One of the greatest benefits of private tuition is that students and their tutors can maintain a genuine connection through one-to-one learning. Something that is much harder to produce in a classroom setting where there are distractions at every corner. Tutors can therefore concentrate more heavily on how to approach that individual student’s needs and adapt their teaching style accordingly to result in more positive outcomes. 

Integrate time keeping into your teaching

Organisation is very important to help reduce student’s stress levels, sometimes they need that extra push from their tutors. Help your students create a plan that helps them comfortably meet deadlines, stay motivated and lower their anxiety. 

Tutors often use the SMART goals system, an acronym introduced by professor Robert Rubin, to help make sure students are utilising their time effectively and efficiently:

Specific - What do I want to accomplish?

Measurable - How will I know when this has been accomplished?

Achievable - How can I accomplish this goal?

Relevant - Is this worthwhile focus over other goals? 

Time-bound - How long will it take to accomplish this?

This is a positive checklist to use to set goals for and your students are working on, without making it appear as if they have extra deadlines which can induce stress. 

Acknowledge effort and keep encouraging 

Just as it's good to address and improve upon students' weaknesses, it's also important to recognise their strengths and help them take advantage of this. Confidence needs to be built, and continuous positive reinforcement will go a long way for this. Therefore, students will be more comfortable taking risks that could push them to higher grades.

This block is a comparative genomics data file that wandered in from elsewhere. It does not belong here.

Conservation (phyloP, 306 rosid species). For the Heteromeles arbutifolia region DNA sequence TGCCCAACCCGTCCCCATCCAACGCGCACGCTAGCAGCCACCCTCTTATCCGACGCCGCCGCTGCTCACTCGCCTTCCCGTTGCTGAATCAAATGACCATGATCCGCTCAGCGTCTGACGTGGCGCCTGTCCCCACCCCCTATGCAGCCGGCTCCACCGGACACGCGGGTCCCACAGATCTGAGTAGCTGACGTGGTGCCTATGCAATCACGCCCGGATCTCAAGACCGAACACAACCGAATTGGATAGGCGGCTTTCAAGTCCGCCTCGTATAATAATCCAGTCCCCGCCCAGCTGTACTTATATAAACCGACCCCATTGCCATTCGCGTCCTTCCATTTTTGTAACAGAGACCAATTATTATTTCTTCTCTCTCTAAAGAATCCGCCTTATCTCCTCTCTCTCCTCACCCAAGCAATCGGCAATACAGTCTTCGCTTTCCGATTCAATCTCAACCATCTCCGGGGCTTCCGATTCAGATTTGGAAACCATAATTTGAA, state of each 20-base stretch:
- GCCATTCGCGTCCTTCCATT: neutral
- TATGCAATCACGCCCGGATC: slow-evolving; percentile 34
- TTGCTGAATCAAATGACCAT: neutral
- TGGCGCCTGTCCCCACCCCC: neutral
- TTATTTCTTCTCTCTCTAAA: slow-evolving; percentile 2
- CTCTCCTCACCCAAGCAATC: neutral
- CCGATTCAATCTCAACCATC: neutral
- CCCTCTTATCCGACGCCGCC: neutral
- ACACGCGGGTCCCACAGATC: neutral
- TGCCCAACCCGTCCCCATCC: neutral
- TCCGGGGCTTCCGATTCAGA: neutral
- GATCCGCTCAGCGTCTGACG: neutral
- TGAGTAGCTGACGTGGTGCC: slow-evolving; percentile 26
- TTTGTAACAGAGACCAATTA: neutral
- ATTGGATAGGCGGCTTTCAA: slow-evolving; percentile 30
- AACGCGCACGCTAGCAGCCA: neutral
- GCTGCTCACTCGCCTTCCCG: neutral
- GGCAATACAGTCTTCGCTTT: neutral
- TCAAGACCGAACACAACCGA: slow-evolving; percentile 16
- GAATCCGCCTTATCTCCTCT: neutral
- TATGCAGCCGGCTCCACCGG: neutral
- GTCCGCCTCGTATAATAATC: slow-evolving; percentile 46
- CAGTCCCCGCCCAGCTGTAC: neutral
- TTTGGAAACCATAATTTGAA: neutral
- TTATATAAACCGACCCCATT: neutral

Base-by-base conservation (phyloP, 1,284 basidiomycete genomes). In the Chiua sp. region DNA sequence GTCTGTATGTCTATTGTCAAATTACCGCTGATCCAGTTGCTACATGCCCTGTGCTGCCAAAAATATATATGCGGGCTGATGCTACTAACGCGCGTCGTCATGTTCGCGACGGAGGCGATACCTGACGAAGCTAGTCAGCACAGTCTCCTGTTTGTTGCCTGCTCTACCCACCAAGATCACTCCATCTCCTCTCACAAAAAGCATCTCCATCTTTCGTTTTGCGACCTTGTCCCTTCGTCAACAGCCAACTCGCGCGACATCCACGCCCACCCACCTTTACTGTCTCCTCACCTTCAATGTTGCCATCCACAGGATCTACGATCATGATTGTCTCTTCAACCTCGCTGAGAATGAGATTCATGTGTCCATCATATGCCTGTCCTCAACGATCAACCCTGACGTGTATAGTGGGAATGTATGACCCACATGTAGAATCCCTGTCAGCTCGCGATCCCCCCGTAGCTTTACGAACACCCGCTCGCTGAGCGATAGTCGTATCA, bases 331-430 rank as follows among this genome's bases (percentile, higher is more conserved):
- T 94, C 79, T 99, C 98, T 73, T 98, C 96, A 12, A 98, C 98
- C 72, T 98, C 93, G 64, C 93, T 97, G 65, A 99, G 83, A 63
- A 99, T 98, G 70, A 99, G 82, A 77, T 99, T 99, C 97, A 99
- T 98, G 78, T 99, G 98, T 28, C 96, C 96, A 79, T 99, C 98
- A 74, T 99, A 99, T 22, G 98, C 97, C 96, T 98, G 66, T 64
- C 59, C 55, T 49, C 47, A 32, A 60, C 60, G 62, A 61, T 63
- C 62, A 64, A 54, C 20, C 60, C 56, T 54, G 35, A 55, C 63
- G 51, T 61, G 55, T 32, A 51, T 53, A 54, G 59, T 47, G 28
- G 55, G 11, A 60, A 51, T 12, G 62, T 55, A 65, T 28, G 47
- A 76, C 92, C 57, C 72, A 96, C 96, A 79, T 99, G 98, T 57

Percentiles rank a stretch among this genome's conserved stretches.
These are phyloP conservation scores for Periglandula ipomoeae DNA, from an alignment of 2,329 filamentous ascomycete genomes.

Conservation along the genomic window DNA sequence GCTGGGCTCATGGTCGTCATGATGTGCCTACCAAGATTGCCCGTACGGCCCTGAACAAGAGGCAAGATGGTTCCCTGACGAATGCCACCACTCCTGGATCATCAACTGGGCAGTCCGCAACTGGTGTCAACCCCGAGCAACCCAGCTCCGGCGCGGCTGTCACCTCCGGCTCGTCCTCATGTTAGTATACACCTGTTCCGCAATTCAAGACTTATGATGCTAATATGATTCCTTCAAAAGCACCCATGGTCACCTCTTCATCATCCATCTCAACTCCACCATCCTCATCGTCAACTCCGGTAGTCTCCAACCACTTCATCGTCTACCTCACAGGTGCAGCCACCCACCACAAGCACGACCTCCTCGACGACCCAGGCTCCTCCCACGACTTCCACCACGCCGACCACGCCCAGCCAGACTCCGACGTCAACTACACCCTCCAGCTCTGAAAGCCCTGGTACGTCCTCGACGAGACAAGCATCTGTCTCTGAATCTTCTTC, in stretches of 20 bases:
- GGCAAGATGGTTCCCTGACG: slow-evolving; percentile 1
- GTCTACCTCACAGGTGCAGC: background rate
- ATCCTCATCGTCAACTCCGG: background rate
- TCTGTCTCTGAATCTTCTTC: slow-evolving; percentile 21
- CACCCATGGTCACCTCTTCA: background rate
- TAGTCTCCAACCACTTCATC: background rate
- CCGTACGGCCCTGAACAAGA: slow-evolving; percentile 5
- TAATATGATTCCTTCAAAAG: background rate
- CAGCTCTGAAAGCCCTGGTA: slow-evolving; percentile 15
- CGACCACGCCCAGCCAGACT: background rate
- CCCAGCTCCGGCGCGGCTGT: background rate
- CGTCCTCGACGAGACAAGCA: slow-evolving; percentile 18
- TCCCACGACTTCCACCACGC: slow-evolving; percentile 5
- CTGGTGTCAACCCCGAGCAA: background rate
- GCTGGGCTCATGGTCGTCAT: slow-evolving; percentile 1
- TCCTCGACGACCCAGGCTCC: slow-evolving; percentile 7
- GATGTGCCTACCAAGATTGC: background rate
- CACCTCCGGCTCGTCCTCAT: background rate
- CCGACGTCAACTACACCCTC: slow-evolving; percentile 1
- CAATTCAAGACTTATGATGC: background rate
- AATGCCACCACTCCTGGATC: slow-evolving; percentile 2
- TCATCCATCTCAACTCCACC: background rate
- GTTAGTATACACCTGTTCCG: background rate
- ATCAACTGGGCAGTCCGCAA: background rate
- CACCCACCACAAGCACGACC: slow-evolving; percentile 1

It’s important for both the tutor, parents and students to recognise that everyone learns at a different pace and what techniques may work for one student doesn’t necessarily correspond to the next. Make sure that students know about their alternative options too, the worst thing a student can do is get into the mindset that they have to have completed a particular thing successfully in order to take value into their own achievement. Instead show them what they have accomplished since lessons began with regular feedback. 

What do you think?

We may not be able to solve every problem, however dedicating the right amount of time for your students to be able to reflect and open up about the challenges they are facing will help support them to reach their full (stress-free) potential.

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Sadiyah Zaman

Sadiyah is our Senior Content Writer who combines her background in design and writing to create compelling educational content for Tutor House. When she's not managing her foster cat's mischievous antics, she can be found with a warm cup of coffee, meticulously crafting her next written masterpieces.